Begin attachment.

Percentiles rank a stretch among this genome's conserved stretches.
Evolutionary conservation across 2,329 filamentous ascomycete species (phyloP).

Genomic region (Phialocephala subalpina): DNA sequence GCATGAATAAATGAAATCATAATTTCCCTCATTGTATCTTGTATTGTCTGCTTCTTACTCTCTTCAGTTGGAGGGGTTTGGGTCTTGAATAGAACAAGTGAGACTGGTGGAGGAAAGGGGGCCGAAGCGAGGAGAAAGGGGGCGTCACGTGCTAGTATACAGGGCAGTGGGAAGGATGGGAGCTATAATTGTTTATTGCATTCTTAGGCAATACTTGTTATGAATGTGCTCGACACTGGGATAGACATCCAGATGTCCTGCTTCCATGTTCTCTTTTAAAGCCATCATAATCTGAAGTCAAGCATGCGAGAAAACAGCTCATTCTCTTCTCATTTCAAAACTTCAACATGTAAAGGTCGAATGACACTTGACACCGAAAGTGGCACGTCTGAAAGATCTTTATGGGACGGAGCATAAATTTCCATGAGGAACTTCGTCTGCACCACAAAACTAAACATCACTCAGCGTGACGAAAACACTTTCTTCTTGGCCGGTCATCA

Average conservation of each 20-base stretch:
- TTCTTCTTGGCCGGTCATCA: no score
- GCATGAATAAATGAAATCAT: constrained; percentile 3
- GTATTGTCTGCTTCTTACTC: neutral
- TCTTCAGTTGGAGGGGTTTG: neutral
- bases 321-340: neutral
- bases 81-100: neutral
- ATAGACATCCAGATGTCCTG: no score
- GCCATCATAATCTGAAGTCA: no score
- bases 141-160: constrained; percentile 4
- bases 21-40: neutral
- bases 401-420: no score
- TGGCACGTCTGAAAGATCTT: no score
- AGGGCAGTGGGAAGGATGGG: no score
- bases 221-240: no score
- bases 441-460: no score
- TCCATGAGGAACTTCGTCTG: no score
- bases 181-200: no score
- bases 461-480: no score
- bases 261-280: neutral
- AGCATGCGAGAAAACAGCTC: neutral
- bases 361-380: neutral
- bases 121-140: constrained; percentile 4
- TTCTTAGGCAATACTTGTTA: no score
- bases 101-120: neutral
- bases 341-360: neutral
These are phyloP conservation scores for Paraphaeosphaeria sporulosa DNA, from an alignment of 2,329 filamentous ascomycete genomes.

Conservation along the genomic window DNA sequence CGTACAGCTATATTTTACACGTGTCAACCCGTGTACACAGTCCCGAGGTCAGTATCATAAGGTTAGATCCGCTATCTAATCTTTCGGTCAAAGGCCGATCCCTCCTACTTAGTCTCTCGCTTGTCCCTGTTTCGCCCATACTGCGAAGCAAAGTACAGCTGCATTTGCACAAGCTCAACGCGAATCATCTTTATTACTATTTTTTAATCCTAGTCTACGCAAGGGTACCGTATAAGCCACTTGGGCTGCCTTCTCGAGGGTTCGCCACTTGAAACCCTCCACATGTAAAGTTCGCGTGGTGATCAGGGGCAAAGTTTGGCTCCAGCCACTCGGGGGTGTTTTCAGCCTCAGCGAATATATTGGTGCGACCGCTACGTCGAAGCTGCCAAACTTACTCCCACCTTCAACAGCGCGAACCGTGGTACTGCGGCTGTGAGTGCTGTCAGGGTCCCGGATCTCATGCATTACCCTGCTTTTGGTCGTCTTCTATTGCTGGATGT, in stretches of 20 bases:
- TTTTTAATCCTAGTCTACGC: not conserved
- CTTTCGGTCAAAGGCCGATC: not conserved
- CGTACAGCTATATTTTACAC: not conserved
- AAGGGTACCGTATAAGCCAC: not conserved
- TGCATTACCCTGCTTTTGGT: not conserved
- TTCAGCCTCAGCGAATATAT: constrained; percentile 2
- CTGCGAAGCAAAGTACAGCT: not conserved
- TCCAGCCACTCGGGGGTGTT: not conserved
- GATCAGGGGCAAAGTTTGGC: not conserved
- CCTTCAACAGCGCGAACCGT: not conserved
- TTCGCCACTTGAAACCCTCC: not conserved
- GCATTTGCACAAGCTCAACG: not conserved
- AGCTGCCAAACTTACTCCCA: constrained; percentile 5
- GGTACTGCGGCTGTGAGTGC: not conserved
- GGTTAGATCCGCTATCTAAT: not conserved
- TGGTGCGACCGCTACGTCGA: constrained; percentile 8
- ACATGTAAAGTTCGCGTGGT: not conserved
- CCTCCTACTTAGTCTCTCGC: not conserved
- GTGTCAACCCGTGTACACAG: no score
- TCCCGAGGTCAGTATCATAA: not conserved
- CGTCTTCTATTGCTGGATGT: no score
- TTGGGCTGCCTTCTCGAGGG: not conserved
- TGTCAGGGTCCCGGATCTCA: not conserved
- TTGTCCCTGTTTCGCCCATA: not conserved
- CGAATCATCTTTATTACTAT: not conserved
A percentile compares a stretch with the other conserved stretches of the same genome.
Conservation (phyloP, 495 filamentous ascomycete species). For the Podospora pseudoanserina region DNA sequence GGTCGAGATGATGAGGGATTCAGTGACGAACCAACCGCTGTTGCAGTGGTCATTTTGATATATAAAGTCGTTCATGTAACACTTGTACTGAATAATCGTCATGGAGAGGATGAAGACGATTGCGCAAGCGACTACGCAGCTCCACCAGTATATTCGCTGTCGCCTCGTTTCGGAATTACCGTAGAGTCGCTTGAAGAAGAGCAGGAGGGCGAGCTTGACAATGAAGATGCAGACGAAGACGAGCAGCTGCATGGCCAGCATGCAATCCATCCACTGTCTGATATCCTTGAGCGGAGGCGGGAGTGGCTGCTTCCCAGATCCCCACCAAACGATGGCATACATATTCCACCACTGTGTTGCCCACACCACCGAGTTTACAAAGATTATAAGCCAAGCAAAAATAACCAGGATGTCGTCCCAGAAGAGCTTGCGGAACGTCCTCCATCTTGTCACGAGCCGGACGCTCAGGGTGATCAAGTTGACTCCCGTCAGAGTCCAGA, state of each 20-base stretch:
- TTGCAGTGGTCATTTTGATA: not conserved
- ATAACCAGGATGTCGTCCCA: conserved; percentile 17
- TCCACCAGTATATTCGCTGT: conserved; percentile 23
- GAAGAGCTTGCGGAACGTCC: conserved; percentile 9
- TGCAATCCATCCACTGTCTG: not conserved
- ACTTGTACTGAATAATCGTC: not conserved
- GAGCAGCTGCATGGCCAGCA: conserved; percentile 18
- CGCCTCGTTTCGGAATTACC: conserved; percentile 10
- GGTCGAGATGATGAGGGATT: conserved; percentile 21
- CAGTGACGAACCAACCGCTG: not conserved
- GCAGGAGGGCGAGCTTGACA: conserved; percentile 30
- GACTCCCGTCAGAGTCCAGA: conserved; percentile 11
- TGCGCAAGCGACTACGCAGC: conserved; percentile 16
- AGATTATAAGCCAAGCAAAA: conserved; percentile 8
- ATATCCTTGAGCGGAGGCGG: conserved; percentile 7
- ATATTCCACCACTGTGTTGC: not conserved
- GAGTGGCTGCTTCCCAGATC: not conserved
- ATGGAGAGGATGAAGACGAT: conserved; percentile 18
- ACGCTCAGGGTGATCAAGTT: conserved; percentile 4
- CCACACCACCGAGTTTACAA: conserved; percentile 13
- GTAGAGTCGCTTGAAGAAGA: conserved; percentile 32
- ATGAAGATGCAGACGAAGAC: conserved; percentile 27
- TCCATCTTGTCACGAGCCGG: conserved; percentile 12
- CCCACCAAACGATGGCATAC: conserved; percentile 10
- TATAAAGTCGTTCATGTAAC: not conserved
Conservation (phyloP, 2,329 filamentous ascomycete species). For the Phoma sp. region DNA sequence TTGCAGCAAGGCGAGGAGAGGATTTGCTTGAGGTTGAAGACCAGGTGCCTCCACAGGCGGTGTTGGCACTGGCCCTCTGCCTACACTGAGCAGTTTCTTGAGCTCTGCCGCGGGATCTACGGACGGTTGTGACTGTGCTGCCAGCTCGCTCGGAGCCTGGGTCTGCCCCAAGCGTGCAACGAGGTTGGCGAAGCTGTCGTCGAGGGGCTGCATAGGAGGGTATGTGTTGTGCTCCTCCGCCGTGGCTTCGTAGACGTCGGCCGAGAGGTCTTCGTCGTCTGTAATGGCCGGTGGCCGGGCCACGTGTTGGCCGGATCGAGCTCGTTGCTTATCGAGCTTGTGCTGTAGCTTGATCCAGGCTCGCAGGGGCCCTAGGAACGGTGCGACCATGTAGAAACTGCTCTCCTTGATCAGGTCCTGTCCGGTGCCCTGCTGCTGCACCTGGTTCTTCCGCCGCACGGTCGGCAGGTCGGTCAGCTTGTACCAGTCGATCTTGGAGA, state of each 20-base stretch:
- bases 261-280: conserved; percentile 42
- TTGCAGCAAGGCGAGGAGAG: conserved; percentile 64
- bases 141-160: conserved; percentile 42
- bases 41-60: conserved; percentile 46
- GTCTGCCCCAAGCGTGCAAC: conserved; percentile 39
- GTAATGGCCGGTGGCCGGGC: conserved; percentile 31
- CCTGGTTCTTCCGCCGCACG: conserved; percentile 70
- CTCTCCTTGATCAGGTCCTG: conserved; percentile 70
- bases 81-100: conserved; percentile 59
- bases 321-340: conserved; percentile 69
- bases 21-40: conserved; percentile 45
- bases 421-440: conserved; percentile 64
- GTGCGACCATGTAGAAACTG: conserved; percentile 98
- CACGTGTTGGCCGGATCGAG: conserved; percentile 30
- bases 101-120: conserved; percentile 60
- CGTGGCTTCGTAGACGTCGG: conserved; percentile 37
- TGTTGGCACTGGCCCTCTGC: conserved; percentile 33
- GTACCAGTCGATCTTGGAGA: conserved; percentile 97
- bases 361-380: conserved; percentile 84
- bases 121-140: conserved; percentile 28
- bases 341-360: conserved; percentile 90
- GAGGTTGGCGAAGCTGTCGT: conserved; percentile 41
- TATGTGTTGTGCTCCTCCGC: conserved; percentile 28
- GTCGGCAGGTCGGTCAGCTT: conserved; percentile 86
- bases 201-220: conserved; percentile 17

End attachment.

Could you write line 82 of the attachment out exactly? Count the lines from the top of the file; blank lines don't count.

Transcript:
- CCCACCAAACGATGGCATAC: conserved; percentile 10